“They will be called oaks of righteousness, a planting of the Lord
for the display of His splendor.” (Isaiah 61:3)
In late Autumn of 2008 and early Winter 2009, I felt drawn to several passages in scripture in a way different than anytime previously. I felt somehow that I was being gently compelled to read and reread these verses over and over again, and to meditate on them continuously. It was only months later that I realized GOD was giving me a vision for ministry that continues to grip me still today. The most prominent of those passages to me is the one above.
The prophet Isaiah was given these words to speak to GOD’s dominated and dejected people. It was a part of a larger promise to them about what He was going to do in their lives, despite the many ways they had previously rejected His love and leadership. In many ways GOD’s promise of future well-being parallels what He spoke through Jeremiah: “For I know the plans I have for you,” declares the Lord, “plans to prosper you and not to harm you, plans to give you hope and a future” (Jeremiah 29:11).
Centuries later, when Jesus entered the synagogue in Nazareth (I once described Nazareth as the Camden of Israel), He was invited to read from the Word of GOD. He was given the scroll containing Isaiah and He read the portion of the prophecy that included GOD’s promise of restoration and healing that would lead to the restored and healed becoming oaks of righteousness. Then Jesus declared to those gathered, “Today this scripture is fulfilled in your hearing” (Luke 4:16-21). The promise that those who belonged to GOD would become oaks of righteousness is a direct correlate of the work Jesus would do in those whose trust and hope was in Him.
Fully mature oak trees are strong and sturdy. Their roots grow deep and their limbs spread wide. Throughout the year, birds find shelter in them. The fruit of their branches, acorns, are sustenance for the many squirrels which make their homes in them. Their leaves give us shade when it’s hot, their root systems help to stabilize the foundations of nearby homes, and their size and presence serve as windbreaks against the winter’s cold blasts. Oak trees serve are necessary to human and animal life. How much more so are oaks of righteousness necessary to the spiritual well-being of those around us?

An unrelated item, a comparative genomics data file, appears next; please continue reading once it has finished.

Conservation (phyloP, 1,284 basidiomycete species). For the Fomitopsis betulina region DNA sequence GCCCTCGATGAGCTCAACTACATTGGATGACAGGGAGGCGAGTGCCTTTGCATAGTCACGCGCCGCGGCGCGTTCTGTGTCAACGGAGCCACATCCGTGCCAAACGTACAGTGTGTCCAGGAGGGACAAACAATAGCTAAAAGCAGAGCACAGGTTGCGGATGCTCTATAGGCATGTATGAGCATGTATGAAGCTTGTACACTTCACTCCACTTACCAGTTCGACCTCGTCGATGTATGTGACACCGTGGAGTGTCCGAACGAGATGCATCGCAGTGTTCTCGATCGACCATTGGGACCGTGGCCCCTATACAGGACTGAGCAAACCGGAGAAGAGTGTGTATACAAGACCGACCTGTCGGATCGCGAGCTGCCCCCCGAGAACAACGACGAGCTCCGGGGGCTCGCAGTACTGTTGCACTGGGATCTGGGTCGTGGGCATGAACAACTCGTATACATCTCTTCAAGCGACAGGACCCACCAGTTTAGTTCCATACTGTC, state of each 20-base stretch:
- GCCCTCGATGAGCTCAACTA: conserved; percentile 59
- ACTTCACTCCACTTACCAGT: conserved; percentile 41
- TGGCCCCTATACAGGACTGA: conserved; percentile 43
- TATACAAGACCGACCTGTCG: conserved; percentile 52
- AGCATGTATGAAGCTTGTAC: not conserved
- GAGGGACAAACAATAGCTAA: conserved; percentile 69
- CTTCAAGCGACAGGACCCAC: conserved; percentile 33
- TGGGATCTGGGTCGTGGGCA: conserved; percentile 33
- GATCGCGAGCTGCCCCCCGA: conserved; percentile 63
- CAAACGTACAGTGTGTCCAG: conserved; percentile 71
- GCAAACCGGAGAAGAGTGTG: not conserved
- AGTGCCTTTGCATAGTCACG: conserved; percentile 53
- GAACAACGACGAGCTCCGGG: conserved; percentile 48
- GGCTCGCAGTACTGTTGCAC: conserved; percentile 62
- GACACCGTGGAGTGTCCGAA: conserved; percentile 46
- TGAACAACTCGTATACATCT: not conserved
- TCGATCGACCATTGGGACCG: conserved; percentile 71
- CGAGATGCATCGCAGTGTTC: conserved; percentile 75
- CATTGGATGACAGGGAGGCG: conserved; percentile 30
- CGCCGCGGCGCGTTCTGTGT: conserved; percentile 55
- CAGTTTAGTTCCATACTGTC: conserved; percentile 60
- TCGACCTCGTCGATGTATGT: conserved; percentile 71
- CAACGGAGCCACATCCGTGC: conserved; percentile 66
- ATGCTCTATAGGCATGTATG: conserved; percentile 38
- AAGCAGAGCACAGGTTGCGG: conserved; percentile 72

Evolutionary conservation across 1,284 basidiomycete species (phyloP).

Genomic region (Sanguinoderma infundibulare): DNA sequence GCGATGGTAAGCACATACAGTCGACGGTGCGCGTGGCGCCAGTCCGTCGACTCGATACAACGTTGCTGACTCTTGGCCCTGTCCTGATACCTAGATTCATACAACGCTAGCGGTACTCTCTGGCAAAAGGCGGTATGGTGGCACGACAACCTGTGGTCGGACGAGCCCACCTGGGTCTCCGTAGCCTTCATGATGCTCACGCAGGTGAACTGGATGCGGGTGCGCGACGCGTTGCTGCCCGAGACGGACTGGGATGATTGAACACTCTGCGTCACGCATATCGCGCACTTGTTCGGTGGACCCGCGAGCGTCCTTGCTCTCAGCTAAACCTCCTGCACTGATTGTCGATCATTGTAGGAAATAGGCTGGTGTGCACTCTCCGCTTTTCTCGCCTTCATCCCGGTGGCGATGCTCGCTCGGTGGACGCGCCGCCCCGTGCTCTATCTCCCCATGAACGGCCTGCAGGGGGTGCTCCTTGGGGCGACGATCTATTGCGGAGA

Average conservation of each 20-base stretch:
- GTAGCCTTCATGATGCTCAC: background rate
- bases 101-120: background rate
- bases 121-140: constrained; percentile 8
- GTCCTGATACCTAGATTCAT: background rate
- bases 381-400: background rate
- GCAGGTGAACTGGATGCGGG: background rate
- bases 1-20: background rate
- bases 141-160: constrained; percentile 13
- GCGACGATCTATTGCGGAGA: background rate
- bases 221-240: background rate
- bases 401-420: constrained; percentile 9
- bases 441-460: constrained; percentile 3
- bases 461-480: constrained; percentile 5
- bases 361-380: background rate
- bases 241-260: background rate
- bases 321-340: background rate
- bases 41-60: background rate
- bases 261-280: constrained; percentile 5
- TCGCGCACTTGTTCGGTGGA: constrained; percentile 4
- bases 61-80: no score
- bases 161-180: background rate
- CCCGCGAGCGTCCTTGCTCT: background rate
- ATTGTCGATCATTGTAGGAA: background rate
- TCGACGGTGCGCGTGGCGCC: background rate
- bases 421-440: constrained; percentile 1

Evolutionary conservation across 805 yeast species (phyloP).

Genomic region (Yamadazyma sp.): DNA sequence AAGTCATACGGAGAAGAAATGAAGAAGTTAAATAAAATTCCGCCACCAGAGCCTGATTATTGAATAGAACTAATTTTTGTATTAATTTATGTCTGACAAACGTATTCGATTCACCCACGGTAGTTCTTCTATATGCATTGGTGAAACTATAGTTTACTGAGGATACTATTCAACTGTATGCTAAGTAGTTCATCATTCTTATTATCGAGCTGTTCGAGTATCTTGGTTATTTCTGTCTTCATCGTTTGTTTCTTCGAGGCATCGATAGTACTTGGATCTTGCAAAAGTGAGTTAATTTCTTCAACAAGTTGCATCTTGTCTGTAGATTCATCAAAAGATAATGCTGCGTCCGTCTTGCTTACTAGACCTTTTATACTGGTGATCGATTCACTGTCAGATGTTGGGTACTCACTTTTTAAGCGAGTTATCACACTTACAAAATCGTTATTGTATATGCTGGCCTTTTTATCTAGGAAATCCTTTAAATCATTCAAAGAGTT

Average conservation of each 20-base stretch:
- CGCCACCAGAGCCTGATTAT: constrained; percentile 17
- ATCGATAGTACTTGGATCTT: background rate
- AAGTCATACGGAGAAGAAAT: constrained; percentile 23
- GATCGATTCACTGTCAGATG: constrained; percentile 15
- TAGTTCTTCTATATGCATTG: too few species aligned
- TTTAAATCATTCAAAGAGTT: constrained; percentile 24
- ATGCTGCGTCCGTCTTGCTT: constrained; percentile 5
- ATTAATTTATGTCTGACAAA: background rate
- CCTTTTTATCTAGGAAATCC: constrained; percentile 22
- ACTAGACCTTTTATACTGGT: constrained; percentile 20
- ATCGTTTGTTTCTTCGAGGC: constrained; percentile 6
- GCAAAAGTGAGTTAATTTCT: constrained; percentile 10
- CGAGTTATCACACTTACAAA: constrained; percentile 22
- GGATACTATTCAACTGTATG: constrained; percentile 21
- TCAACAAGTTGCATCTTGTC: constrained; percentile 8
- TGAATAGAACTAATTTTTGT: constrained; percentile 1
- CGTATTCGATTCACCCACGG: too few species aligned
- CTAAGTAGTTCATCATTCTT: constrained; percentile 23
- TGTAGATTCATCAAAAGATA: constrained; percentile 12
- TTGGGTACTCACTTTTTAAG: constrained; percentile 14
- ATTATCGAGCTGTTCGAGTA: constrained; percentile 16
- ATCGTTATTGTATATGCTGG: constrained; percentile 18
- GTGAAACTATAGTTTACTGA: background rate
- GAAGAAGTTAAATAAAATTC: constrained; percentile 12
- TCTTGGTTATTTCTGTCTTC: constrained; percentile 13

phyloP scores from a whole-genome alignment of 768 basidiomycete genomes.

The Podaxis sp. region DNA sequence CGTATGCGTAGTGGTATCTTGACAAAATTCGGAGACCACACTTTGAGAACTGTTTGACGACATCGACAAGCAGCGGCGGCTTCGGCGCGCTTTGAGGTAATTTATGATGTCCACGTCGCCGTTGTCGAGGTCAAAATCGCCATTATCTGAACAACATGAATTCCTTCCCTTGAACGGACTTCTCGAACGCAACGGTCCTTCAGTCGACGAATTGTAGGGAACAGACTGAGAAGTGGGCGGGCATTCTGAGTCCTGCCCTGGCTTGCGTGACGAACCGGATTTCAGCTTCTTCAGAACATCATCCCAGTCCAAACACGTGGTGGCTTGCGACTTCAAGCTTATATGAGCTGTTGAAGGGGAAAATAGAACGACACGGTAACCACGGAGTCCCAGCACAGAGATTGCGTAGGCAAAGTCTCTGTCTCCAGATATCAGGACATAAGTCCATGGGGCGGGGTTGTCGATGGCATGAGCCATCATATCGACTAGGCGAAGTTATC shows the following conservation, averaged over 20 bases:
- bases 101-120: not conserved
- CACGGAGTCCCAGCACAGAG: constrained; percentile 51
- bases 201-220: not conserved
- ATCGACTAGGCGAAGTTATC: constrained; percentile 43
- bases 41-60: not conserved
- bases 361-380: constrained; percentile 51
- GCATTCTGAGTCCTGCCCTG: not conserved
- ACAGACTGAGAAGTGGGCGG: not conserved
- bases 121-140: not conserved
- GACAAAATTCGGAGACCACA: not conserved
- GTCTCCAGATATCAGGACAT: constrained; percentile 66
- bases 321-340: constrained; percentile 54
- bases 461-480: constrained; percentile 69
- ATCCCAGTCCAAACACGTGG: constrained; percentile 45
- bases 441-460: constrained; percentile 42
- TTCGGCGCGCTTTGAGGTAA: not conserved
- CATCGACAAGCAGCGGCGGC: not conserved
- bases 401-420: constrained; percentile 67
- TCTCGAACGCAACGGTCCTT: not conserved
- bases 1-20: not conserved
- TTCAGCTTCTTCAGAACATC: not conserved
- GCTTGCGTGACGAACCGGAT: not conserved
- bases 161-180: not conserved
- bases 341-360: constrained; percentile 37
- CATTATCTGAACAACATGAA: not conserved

Humorist Evan Esar said, “You can’t do anything about the length of your life, but you can do something about its width and depth.” There is a way to grow deep and wide, like an oak tree. The Bible often refers to it as the “path of life.” It is the path of continual communion with and service to GOD modeled by Jesus and copied by the faithful ever since. It is the path on which we first recognize the depth of our motivation to be self-seeking and then, with sincere humility, deeply hunger to be GOD-seeking. It is the path carved for us by the Holy Spirit through the hills and valleys, the twists and turns of our life years. He, alone, serves as guide to those who are on this journey of discovery, confrontation, continuous yielding and continuous cultivation.
Many, I find, are content to live as saplings. The funny thing is, though, in nature I’ve never seen a sapling remain a sapling. It either grows into something bigger or it withers. Even if it were able to remain a sapling over the entirety of its life, it would serve no purpose except to itself. And the truth is saplings can rarely stand against the strong, harsh winds of life. The purpose behind the messages of both Isaiah and Jesus points to the needs of others. Oaks don’t exist just for themselves; they bless whatever is around them. More than ever, the world needs oaks of righteousness not their substitutes.
© Byron L. Hannon, 2020. All rights reserved to original text content.